James A. Winn

bio_winn

Professor; Director, Boston University Center for Humanities

BA, Princeton University
PhD, Yale University


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James A. Winn took his undergraduate degree at Princeton summa cum laude and received his Ph.D. from Yale, where he wrote his dissertation under Maynard Mack. He has taught at Yale (1974–1983), the University of Michigan (1983–1998), and Boston University (1998–present). He served as Chairman of the Department of English from 1998 until 2007, and has served since 2008 as Director of the Boston University Center for the Humanities.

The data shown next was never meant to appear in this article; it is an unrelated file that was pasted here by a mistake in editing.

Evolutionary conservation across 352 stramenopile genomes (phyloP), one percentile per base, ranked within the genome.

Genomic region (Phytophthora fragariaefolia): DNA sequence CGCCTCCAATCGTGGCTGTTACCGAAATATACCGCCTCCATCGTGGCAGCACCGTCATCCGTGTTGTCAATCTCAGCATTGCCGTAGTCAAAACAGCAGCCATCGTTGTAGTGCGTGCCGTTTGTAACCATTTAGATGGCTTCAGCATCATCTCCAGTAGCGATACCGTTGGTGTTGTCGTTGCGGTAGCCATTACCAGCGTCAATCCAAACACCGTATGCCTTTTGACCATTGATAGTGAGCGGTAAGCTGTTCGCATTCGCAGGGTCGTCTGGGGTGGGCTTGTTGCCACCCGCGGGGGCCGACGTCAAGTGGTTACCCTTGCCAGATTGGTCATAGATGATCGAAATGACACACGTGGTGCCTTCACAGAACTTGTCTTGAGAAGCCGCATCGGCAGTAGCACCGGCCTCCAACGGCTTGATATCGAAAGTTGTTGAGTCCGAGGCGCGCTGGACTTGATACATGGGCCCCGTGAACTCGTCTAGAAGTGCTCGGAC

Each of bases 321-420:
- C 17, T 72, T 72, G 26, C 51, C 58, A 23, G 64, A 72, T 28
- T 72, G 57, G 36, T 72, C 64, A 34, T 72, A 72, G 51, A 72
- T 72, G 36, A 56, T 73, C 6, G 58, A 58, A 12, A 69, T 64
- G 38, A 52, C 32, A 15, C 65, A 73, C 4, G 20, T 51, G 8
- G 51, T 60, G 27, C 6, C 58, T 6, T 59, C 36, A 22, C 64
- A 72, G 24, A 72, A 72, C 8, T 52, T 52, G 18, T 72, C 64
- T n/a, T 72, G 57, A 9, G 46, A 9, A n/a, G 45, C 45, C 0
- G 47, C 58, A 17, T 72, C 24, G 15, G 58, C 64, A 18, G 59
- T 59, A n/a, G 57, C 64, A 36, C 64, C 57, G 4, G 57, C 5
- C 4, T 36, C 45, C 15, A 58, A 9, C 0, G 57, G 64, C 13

Winn’s scholarly work combines a deep commitment to the literature of England in the Restoration and early eighteenth century with a broad interest in the relations between literature and the other arts. His first book, A Window in the Bosom: The Letters of Alexander Pope (1977), was the first extended study of Pope’s correspondence; his second, Unsuspected Eloquence: A History of the Relations between Poetry and Music (1981) remains the only general study of its kind. His biography of Dryden, John Dryden and his World (1987), won the British Humanities Council Prize and the Yale University Press Governors’ Award; it led to a further study placing Dryden and others in the context of Restoration music, painting, and gender politics: “When Beauty Fires the Blood”: Love and the Arts in the Age of Dryden (1992). Winn has edited book-length collections of essays on Pope and Dryden, written articles on subjects as diverse as Milton, Faulkner, and the Beatles, and ventured polemical pieces on deconstruction, the new historicism, and the practice of tenure. His scholarly interest in music reflects his continuing career as a concert flutist, and he has an additional appointment in the Department of Musicology.